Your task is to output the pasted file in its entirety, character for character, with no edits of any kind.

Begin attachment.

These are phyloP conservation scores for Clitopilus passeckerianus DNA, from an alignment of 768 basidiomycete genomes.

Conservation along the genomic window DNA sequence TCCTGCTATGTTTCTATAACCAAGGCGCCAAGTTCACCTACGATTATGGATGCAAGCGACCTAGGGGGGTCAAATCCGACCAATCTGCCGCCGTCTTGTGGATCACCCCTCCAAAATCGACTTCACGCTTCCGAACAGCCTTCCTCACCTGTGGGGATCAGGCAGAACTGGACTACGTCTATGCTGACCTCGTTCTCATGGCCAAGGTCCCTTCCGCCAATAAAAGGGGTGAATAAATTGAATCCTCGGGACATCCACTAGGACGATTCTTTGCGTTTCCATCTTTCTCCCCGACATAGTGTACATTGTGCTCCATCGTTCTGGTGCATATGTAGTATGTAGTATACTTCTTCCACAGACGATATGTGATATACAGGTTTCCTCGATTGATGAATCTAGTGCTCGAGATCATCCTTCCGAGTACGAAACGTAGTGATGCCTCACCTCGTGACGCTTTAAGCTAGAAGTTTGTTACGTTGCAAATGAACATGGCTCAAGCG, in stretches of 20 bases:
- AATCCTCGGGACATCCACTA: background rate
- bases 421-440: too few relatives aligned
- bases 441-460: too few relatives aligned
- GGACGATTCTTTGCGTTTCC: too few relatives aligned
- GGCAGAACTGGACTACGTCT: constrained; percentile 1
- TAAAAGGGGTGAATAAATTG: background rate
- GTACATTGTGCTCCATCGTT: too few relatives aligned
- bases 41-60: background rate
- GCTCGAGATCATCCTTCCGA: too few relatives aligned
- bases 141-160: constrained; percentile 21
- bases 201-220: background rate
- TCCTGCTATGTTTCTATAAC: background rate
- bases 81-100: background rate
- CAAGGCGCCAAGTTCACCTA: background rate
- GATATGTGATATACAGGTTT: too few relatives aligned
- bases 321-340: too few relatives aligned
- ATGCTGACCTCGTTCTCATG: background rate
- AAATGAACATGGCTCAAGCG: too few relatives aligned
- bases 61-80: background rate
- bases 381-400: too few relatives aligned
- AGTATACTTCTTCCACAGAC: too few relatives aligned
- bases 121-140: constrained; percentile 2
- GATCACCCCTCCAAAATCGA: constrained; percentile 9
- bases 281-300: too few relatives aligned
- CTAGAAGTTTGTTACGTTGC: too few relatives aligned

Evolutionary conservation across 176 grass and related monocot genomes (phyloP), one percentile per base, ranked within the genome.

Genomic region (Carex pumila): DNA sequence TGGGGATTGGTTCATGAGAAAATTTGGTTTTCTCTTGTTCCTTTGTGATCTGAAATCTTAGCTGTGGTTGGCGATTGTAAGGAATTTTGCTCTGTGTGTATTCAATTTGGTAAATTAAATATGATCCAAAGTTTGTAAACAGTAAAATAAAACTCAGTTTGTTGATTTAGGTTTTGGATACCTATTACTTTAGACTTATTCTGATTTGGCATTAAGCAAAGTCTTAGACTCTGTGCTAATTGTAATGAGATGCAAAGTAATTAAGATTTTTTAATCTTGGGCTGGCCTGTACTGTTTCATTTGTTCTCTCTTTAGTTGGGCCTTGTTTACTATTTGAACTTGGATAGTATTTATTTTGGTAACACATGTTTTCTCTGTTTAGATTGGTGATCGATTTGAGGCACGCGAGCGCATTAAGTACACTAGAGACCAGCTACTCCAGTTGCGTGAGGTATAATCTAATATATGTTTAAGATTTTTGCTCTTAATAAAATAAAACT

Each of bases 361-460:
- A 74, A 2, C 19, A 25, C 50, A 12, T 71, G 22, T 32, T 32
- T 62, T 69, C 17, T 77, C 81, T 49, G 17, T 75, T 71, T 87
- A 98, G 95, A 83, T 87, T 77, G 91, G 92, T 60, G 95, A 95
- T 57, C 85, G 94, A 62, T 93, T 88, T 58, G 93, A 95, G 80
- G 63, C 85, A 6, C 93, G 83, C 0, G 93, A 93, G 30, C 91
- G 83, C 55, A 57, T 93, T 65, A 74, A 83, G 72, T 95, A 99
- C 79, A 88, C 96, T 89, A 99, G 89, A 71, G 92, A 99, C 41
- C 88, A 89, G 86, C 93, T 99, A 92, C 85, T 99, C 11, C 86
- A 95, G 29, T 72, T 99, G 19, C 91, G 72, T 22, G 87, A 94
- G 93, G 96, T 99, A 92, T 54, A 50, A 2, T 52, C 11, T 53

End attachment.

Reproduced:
These are phyloP conservation scores for Clitopilus passeckerianus DNA, from an alignment of 768 basidiomycete genomes.

Conservation along the genomic window DNA sequence TCCTGCTATGTTTCTATAACCAAGGCGCCAAGTTCACCTACGATTATGGATGCAAGCGACCTAGGGGGGTCAAATCCGACCAATCTGCCGCCGTCTTGTGGATCACCCCTCCAAAATCGACTTCACGCTTCCGAACAGCCTTCCTCACCTGTGGGGATCAGGCAGAACTGGACTACGTCTATGCTGACCTCGTTCTCATGGCCAAGGTCCCTTCCGCCAATAAAAGGGGTGAATAAATTGAATCCTCGGGACATCCACTAGGACGATTCTTTGCGTTTCCATCTTTCTCCCCGACATAGTGTACATTGTGCTCCATCGTTCTGGTGCATATGTAGTATGTAGTATACTTCTTCCACAGACGATATGTGATATACAGGTTTCCTCGATTGATGAATCTAGTGCTCGAGATCATCCTTCCGAGTACGAAACGTAGTGATGCCTCACCTCGTGACGCTTTAAGCTAGAAGTTTGTTACGTTGCAAATGAACATGGCTCAAGCG, in stretches of 20 bases:
- AATCCTCGGGACATCCACTA: background rate
- bases 421-440: too few relatives aligned
- bases 441-460: too few relatives aligned
- GGACGATTCTTTGCGTTTCC: too few relatives aligned
- GGCAGAACTGGACTACGTCT: constrained; percentile 1
- TAAAAGGGGTGAATAAATTG: background rate
- GTACATTGTGCTCCATCGTT: too few relatives aligned
- bases 41-60: background rate
- GCTCGAGATCATCCTTCCGA: too few relatives aligned
- bases 141-160: constrained; percentile 21
- bases 201-220: background rate
- TCCTGCTATGTTTCTATAAC: background rate
- bases 81-100: background rate
- CAAGGCGCCAAGTTCACCTA: background rate
- GATATGTGATATACAGGTTT: too few relatives aligned
- bases 321-340: too few relatives aligned
- ATGCTGACCTCGTTCTCATG: background rate
- AAATGAACATGGCTCAAGCG: too few relatives aligned
- bases 61-80: background rate
- bases 381-400: too few relatives aligned
- AGTATACTTCTTCCACAGAC: too few relatives aligned
- bases 121-140: constrained; percentile 2
- GATCACCCCTCCAAAATCGA: constrained; percentile 9
- bases 281-300: too few relatives aligned
- CTAGAAGTTTGTTACGTTGC: too few relatives aligned

Evolutionary conservation across 176 grass and related monocot genomes (phyloP), one percentile per base, ranked within the genome.

Genomic region (Carex pumila): DNA sequence TGGGGATTGGTTCATGAGAAAATTTGGTTTTCTCTTGTTCCTTTGTGATCTGAAATCTTAGCTGTGGTTGGCGATTGTAAGGAATTTTGCTCTGTGTGTATTCAATTTGGTAAATTAAATATGATCCAAAGTTTGTAAACAGTAAAATAAAACTCAGTTTGTTGATTTAGGTTTTGGATACCTATTACTTTAGACTTATTCTGATTTGGCATTAAGCAAAGTCTTAGACTCTGTGCTAATTGTAATGAGATGCAAAGTAATTAAGATTTTTTAATCTTGGGCTGGCCTGTACTGTTTCATTTGTTCTCTCTTTAGTTGGGCCTTGTTTACTATTTGAACTTGGATAGTATTTATTTTGGTAACACATGTTTTCTCTGTTTAGATTGGTGATCGATTTGAGGCACGCGAGCGCATTAAGTACACTAGAGACCAGCTACTCCAGTTGCGTGAGGTATAATCTAATATATGTTTAAGATTTTTGCTCTTAATAAAATAAAACT

Each of bases 361-460:
- A 74, A 2, C 19, A 25, C 50, A 12, T 71, G 22, T 32, T 32
- T 62, T 69, C 17, T 77, C 81, T 49, G 17, T 75, T 71, T 87
- A 98, G 95, A 83, T 87, T 77, G 91, G 92, T 60, G 95, A 95
- T 57, C 85, G 94, A 62, T 93, T 88, T 58, G 93, A 95, G 80
- G 63, C 85, A 6, C 93, G 83, C 0, G 93, A 93, G 30, C 91
- G 83, C 55, A 57, T 93, T 65, A 74, A 83, G 72, T 95, A 99
- C 79, A 88, C 96, T 89, A 99, G 89, A 71, G 92, A 99, C 41
- C 88, A 89, G 86, C 93, T 99, A 92, C 85, T 99, C 11, C 86
- A 95, G 29, T 72, T 99, G 19, C 91, G 72, T 22, G 87, A 94
- G 93, G 96, T 99, A 92, T 54, A 50, A 2, T 52, C 11, T 53